Because of these difficulties, we did not use embedding-based query expansion beyond the unigram BEV, where we relied both on word vector similarity, and dictionary similarity (Ács and Kornai 2016), selecting only words that (i) were above a fixed cosine similarity threshold from the cluster center and (ii) contained, in their definition, some basic emergency word. Among the lessons learned, we had to give up our fourth principle (see Section 2.1), adding those concepts that signal emergencies only in the negative, such as breathe or safe (can’t breathe, not safe). The issue can perhaps be reopened in conjunction with adding collocation analysis to the pipeline, but for now we kept only the single token entries such as unsafe. We also made some concessions to the current state of the art in morphological analysis, including pairs like bioterror/bioterrorist where the complex form should be (but is not) analyzed by most current lemmatizers.
The resulting BEV (see Appendix C), has 419 words, of which only 84 appear in BV. This version has only 181 words in common with the initial, manually selected version (Appendix B, 349 words), with 168 words dropped and 238 added. The final version is much better focused, with an average word frequency of 93,500 as measured on the UMBC WebBase (Han et al. 2013), compared to 204,800 in the initial version. We will compare the utility of the two versions for information retrieval in Section 5.
As a final step, we plotted a 2-dimensional projection of the basic vocabulary (green), the manually selected basic emergency vocabulary (Section 2.1 and Appendix A, red), and their intersection (yellow).
As Fig. 1 makes clear, the emergency vocabulary clusters remarkably well on the left side. To see the outliers, we considered those BEV words that fall closer to the center of BV than the center of BEV (computed on the original 300d vectors, not their 2d projection) and found only 13 words: department Dr escort issue launch lost mine rad release rod secure site stolen. Clearly, the emergency sense of e.g. rad ‘unit of absorbed radiation dose’ is overwhelmed by the non-emergency senses ‘radian, measure of angle’ and ‘radical’ (of style, politics, etc). While such words may literally meet our fifth criterion in Section 2.1 and occur frequently in emergency-related texts, their precision is low and they are omitted from the final version of BEV (Appendix C).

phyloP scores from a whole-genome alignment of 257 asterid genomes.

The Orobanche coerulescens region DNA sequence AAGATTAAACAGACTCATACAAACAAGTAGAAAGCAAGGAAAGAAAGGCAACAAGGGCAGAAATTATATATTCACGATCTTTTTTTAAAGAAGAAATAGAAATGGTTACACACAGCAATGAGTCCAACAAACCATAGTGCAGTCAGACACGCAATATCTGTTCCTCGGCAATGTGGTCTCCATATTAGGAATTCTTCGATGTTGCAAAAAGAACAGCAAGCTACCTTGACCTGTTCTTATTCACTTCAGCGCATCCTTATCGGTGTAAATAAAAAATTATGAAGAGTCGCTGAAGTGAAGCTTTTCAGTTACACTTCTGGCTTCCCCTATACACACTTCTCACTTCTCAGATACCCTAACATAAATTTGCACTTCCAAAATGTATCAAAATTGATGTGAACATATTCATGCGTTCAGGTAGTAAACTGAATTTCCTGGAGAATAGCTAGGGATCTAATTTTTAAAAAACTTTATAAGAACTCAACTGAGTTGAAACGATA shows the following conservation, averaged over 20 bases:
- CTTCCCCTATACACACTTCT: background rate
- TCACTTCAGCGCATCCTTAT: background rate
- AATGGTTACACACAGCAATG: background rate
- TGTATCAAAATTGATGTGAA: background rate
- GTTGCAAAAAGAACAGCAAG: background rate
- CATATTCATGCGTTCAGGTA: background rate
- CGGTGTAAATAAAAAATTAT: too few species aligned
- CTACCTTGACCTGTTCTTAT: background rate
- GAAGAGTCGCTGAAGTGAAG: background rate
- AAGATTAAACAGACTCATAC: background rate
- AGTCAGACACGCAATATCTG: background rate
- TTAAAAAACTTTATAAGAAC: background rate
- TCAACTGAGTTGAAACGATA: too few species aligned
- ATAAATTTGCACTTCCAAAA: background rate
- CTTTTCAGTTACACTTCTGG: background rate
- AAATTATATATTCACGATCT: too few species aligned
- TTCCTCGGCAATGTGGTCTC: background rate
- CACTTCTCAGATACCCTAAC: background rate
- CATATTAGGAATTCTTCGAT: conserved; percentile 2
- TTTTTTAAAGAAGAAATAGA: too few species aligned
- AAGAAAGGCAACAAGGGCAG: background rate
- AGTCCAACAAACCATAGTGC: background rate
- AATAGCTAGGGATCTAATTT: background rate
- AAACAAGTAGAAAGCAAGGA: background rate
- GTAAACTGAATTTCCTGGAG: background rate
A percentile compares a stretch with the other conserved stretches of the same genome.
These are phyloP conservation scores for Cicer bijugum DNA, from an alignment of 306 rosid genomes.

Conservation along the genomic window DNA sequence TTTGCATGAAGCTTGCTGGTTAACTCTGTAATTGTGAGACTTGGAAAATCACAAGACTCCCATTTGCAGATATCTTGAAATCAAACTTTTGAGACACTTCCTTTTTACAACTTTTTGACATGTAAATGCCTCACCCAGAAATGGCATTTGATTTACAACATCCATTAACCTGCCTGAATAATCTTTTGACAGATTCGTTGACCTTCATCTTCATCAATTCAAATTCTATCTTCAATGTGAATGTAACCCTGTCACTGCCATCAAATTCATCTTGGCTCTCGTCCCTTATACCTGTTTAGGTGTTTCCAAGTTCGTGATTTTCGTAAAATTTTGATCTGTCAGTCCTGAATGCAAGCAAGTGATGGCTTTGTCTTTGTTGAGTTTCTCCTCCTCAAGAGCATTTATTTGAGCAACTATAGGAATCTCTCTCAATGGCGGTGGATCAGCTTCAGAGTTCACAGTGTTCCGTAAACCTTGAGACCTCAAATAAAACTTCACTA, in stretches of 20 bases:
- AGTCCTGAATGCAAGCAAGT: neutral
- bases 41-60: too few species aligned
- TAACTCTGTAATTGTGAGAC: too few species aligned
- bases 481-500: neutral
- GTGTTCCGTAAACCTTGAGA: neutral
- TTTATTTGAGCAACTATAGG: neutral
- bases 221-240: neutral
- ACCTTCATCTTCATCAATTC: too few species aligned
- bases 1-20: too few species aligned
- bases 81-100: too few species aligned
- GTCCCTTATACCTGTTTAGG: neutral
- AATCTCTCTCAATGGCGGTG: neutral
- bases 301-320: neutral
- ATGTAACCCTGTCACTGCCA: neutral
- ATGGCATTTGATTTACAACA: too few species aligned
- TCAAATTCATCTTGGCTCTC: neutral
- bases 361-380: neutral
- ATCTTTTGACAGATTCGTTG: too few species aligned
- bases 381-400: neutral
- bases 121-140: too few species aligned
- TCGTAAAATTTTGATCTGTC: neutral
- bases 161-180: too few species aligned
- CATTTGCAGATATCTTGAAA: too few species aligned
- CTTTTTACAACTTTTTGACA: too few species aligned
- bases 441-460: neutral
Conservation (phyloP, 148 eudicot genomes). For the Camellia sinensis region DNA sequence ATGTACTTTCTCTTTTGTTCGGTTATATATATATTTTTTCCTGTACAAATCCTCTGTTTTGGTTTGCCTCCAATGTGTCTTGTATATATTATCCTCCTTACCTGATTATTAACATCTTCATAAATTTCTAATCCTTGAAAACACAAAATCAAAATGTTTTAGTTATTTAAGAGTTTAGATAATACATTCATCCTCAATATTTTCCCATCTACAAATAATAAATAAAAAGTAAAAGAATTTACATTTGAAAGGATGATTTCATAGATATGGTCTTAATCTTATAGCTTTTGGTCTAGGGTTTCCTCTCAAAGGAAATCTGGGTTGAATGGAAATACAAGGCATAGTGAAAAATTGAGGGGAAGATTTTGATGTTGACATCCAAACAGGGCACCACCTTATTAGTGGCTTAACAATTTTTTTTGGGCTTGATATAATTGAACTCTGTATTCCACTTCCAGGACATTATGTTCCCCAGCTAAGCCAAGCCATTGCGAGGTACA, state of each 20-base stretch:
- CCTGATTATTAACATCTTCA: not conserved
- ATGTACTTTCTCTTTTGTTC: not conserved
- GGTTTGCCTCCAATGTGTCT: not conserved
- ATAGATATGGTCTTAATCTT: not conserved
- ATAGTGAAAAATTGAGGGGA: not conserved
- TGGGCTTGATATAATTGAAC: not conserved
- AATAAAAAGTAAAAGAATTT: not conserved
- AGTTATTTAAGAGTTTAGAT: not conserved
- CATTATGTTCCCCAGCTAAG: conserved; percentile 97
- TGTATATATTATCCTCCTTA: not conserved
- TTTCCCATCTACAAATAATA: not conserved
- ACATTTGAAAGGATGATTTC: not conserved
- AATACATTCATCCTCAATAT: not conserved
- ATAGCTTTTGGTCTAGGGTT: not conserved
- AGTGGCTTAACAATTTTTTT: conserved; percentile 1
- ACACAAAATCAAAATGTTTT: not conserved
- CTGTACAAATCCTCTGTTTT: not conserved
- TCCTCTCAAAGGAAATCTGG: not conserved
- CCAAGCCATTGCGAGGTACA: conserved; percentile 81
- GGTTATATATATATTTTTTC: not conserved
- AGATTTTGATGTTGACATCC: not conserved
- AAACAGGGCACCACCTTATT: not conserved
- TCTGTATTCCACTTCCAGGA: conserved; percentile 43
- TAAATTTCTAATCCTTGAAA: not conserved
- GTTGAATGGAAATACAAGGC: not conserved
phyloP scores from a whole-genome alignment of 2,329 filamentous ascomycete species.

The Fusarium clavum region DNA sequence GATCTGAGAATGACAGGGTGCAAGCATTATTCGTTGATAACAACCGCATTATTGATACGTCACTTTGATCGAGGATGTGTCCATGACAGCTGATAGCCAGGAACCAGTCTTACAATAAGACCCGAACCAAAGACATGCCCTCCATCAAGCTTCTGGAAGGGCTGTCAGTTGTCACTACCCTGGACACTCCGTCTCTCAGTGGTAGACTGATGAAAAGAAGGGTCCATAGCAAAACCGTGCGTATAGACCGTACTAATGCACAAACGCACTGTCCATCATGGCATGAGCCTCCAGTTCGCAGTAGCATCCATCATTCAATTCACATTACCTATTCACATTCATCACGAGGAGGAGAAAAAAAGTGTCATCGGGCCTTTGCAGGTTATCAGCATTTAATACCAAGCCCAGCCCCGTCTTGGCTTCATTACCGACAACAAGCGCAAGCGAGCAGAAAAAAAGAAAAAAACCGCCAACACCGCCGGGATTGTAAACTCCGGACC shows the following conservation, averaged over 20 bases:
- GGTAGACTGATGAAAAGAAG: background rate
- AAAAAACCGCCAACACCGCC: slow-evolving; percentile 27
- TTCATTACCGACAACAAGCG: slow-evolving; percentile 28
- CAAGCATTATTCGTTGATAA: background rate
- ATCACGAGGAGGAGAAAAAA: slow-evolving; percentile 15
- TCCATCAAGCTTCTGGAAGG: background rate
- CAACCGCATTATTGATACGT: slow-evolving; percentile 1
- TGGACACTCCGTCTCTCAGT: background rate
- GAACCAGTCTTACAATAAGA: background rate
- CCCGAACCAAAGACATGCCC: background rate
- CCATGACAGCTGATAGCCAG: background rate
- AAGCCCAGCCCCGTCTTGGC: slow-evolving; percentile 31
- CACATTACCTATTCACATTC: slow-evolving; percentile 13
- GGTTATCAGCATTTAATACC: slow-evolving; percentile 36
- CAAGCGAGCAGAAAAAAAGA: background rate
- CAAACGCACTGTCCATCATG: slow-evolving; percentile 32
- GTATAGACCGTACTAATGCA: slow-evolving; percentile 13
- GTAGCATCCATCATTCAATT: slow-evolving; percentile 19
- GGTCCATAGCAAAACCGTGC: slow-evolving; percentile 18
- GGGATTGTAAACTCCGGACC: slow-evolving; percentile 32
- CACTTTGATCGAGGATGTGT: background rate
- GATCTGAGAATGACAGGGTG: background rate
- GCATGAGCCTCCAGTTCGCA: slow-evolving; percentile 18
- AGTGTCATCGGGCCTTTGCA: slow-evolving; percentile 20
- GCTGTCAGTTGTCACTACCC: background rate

Our key method for extending seed lexica is to take some foreground corpus E, a background corpus C, and ranking words according to log TF ratio Δ as described in Section 2.2. Since we already exploited NewReuters in the pilot experiments discussed in Section 2, for the main experiments we used a similar, but much larger background corpus, the recently released news subset of Common Crawl (CC).Footnote 6 As we have seen in the previous section, unigrams participate in too many contexts to be good indicators for emergency-relatedness by themselves. Consequently, in the experiments below we also include bigrams.
In Section 4.1 we begin with a simple set of experiments in which the foreground collection was selected from the ReliefWeb collection.Footnote 7 Section 4.2 describes the preprocessing of CC News that resulted in a background corpus of nearly 3.9 billion words in over 14m documents. We experimented with several core term lists to see if it is possible to expand them and adapt them to a newswire corpus, including CrisisLex; the list of emergency-related terms extracted from Wikipedia given in Table 1; and BEV; see Section 4.3.
ReliefWeb is the result of a UN-sponsored effort to collect emergency relief-related materials on the web. It consists of 423,790 documents, out of which 110,932 have been classified for emergency type. There are a total of 21 types, and each emergency-related document is tagged with at least one of these (we ignore the rest and henceforth refer to the emergency-related subset by the name ReliefWeb). The number of documents in each category is reported in the second column of Table 6.
In the experiments, we took each disaster type subcorpus of ReliefWeb as foreground, computed Δ against the CC News background, and kept only those terms (unigrams and bigrams) that occurred at least 500 times in the background and at least 10 times in the foreground. We cut off the lists at Δ = 3. The disastertype-specific lexica so created were compared to CrisisLex. Table 6 reports our findings: for each list, we record how many unigrams/bigrams from CrisisLex were found or were missing from the results, as well as the number of new emergency-related terms (not in CrisisLex) found (the difference between the pre and post conditions will be discussed in Section 4.2). Those categories given in italics contain very few documents (42–261) and are likely to be meaningless. We also performed the procedure for the entire ReliefWeb (the union of the disaster-specific types), these results are in the top panel. While the number of found tokens is small (evidence that CrisisLex and ReliefWeb are rather different), the number of new tokens is high, and manual inspection shows them to be good quality.